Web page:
The Limes – The Ancient Roman Border
The ancient Romans conquered Germania a little bit at a time. When, in the year AD150, they pushed the borders of the Imperium Romanum from the Neckartal a little bit further towards the east, they drew a line through what is today the Swabian Forest – straight as an arrow between Öhringen in the north and Haghof bei Welzheim in the south. They didn’t draw it on the maps, instead it took the form of a broad swath cleared through the forest. This swath, along which the Romans first dug a deep ditch and then built a bank, and subsequently completed it with a high palisade of solid oak, we know today as the Limes.
Experience the UNESCO World Heritage Site Limes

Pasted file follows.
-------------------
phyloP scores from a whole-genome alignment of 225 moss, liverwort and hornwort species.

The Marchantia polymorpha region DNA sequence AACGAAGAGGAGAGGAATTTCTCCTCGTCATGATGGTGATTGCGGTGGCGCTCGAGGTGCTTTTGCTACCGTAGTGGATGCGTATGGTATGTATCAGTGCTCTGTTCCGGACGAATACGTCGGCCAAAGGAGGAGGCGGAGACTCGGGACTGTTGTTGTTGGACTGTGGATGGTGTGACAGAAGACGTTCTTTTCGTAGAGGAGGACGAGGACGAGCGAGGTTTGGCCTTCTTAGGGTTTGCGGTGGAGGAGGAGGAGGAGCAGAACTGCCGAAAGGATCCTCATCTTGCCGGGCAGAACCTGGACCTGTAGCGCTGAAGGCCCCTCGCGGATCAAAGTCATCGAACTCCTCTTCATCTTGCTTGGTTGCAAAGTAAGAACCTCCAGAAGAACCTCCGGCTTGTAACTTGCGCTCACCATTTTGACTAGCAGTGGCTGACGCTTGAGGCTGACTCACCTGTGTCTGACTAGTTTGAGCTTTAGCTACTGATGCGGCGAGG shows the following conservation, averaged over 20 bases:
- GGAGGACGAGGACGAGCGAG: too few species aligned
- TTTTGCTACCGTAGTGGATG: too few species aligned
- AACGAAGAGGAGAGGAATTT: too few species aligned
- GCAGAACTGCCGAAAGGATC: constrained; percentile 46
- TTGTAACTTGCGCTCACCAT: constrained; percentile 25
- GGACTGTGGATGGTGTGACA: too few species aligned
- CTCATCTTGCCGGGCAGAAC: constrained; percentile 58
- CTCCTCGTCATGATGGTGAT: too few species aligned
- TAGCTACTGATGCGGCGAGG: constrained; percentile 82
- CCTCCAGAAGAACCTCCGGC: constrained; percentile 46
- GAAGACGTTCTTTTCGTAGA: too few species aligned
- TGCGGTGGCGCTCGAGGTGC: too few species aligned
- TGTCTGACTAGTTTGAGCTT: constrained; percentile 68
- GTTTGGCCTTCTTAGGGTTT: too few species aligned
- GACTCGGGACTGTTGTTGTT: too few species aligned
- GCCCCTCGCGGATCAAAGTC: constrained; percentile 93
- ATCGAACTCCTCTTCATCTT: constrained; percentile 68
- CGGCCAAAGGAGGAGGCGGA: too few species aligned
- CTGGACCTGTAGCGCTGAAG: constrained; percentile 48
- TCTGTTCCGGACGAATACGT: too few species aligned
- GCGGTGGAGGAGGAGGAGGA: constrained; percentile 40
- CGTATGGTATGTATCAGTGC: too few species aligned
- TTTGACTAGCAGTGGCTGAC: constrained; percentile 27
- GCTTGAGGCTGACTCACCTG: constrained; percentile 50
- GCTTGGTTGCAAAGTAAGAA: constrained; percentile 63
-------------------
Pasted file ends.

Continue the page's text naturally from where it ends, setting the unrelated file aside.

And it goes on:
The Swabian Forest invites you to cross borders, to take excursions to the Upper Germanic Limes which, almost 1,900 years ago, marked the outer borders of the Imperium Romanum, the Roman Empire.
In Mainhardt, there are 300 metres of the original Roman castle walls and two well-preserved sections of the former Roman border fortifications with bank and ditch. Also, near Mainhardt-Gailsbach and Großerlach-Grab, striking reconstructions of Roman watchtowers rise out of the landscape. The battlements of the western gate of the Eastern Fort in Welzheim can also be climbed.
The garrison of the Cohors XXIV voluntariorum civium Romanorum was stationed in Murrhardt, which, during its heyday, numbered up to 1,200 inhabitants of which more than 500 were soldiers. The former Roman fort, the Roman baths in the foyer of the medical centre, and the reconstructed Limes watchtowers give us a comprehensive insight into Murrhardt during Roman times.